2. The method of drying a fibrous material which comprises forming the material into a web, moving the web through a path, providing a source of radiant heat at a temperature high enough to evaporate the moisture in the web, directing the radiant heat toward and directly against one face of the web as it is moving through a portion of said path, and blowing air through the web from the other face thereof toward said source of radiant heat as the web moves through said portion of said path.

3. The method of drying a fibrous material which comprises continuously moving said material in a wet condition over a surface having a multiplicity of openings therein, forcing air through said surface into and through said material to evaporate moisture therein, directing radiant heat of at least a sufficient temperature to evaporate the moisture directly toward the material carried by said surface to evaporate the moisture in the material directly and withdrawing the moisture laden air.

4. The method of drying fibrous material which comprises moving the material to be dried in the form of a web having opposite surfaces through a path, at a first location along said path directing radiant heat against one surface of said material, blowing air through said material at said location from the opposite surface toward the source of radiant heat, at a second location along said path directing radiant heat against said opposite surface of the material, and at said second location blowing air through said material from said first mentioned surface toward said opposite surface and said second mentioned source of radiant heat.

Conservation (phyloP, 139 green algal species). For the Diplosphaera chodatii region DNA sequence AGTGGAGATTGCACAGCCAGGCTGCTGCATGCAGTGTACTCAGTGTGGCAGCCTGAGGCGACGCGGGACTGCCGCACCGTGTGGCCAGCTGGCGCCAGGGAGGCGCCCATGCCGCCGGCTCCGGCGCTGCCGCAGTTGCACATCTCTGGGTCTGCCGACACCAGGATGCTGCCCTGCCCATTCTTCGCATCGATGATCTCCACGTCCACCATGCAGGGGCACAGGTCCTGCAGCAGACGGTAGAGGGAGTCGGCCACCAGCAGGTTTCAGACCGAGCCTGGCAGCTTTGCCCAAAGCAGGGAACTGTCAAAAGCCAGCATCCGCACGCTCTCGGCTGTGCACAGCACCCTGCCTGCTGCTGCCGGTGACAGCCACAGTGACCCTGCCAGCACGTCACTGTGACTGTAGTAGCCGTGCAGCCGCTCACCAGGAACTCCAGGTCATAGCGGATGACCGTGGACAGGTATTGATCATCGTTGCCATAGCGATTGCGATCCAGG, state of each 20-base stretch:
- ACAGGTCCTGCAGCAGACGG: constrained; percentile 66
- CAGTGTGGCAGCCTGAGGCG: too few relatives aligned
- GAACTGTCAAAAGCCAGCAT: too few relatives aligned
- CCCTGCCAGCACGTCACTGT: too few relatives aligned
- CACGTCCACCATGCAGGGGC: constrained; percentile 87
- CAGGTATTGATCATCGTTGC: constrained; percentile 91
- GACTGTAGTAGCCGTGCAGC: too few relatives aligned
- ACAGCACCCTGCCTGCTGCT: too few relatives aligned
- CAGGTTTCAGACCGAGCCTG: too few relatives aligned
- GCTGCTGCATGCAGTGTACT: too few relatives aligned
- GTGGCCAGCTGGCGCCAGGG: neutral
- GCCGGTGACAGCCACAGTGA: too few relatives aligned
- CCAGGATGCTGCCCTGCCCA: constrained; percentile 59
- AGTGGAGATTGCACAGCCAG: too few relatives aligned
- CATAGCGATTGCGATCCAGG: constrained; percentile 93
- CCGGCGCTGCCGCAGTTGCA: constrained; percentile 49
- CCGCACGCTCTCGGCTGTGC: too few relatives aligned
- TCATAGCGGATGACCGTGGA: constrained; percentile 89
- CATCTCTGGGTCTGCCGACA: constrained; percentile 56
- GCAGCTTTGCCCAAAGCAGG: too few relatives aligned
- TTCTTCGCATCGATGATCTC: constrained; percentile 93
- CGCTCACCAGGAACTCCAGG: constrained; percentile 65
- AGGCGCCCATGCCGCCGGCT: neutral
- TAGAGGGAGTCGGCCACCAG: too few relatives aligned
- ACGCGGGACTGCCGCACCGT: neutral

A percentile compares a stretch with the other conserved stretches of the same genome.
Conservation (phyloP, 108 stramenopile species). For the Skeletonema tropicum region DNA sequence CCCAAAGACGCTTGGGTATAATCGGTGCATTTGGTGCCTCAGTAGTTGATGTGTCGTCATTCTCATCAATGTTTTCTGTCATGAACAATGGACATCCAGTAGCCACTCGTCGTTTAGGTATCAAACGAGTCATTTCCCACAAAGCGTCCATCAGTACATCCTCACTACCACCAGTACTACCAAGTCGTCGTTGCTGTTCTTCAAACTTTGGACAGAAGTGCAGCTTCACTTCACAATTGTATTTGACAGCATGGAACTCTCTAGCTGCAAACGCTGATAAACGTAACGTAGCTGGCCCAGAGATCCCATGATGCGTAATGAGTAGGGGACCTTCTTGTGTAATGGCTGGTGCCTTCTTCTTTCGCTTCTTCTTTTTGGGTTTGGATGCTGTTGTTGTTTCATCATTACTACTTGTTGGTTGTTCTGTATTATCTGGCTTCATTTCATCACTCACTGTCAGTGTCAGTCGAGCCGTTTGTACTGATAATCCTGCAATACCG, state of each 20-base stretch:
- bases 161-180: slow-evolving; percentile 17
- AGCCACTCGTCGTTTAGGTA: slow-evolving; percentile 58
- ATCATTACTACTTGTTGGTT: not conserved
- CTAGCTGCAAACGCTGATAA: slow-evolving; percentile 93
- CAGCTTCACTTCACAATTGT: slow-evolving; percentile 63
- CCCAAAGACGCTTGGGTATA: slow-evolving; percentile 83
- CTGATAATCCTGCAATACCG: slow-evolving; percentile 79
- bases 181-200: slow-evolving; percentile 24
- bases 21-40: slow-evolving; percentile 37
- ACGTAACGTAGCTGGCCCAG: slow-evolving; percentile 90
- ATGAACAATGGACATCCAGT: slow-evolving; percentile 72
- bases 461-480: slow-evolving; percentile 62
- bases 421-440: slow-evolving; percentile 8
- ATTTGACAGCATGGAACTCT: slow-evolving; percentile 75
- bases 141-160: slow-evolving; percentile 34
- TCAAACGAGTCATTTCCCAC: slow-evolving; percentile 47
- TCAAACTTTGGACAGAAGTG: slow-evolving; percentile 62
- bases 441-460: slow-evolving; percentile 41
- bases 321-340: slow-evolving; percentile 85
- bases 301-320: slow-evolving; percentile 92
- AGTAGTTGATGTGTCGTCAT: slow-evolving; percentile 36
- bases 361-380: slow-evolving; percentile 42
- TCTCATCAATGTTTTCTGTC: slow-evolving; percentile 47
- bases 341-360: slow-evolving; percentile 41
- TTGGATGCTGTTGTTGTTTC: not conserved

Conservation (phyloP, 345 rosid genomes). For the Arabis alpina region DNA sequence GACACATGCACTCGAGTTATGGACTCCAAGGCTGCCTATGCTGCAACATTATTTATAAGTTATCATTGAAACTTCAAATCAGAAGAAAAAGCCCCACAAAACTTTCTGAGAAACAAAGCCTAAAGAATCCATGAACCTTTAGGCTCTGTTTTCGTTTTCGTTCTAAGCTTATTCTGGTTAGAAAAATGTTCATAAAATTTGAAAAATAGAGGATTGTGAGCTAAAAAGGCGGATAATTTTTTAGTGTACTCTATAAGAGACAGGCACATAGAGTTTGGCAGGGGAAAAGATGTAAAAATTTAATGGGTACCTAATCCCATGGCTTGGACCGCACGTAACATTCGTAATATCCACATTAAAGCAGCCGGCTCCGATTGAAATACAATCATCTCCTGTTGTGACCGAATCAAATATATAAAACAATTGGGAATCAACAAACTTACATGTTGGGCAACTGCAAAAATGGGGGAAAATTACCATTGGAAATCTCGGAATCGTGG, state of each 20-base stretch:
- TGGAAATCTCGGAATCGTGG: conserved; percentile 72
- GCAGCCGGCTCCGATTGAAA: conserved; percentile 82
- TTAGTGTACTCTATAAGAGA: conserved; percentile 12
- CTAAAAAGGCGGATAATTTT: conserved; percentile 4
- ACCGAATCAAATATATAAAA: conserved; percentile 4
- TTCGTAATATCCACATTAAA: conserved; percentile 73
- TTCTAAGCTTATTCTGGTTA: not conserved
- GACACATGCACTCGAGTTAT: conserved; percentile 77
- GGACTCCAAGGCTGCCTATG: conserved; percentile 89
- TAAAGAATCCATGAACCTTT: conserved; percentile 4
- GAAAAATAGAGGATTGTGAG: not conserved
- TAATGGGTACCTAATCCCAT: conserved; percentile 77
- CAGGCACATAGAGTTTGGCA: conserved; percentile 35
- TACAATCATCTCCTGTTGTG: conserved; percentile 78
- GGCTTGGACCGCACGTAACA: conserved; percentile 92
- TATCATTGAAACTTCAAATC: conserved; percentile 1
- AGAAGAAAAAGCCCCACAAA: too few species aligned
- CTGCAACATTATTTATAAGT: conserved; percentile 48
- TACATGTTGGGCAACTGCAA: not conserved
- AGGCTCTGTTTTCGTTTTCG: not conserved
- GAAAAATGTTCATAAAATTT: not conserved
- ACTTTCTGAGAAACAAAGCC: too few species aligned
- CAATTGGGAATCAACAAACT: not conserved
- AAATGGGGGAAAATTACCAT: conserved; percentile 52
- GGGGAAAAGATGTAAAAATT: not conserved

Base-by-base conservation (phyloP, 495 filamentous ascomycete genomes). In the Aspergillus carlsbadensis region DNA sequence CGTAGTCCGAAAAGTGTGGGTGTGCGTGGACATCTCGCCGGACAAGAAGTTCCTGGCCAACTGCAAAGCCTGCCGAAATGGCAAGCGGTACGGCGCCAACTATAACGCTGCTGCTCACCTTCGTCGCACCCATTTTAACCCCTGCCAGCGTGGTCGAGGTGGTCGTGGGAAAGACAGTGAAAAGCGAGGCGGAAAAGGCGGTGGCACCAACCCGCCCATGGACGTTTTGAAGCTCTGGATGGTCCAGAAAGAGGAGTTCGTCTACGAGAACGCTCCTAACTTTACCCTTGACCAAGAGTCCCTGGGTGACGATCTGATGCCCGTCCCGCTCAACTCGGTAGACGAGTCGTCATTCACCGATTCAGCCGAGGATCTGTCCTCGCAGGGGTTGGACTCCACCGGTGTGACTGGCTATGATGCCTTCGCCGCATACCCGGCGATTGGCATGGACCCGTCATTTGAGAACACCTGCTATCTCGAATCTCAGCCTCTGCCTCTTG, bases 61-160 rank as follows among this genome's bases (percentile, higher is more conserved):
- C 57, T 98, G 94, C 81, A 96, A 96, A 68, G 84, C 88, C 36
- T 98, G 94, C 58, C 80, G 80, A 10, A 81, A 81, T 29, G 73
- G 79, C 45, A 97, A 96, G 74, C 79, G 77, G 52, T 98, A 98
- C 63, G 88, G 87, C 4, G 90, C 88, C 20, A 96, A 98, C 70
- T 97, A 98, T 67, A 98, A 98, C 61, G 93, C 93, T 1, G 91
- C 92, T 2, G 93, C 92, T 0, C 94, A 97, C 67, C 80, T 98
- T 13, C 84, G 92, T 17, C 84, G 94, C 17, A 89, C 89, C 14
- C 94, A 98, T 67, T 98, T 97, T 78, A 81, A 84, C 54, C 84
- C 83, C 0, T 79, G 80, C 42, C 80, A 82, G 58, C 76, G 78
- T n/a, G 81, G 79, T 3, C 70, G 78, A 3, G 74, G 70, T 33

5. Apparatus for drying a web of fibrous material comprising in combination a hollow cylinder having a surface provided with a multiplicity of openings, means to guide a web of fibrous material around a portion of said cylinder, means to supply air to the interior of said cylinder to flow outwardly through said openings and the web passing around said cylinder, a plurality of burners of a type operative to produce'radiant heat, and means to mount said burners to direct heat produced by them directly against the exterior of that portion of said cylinder around which the web is guided.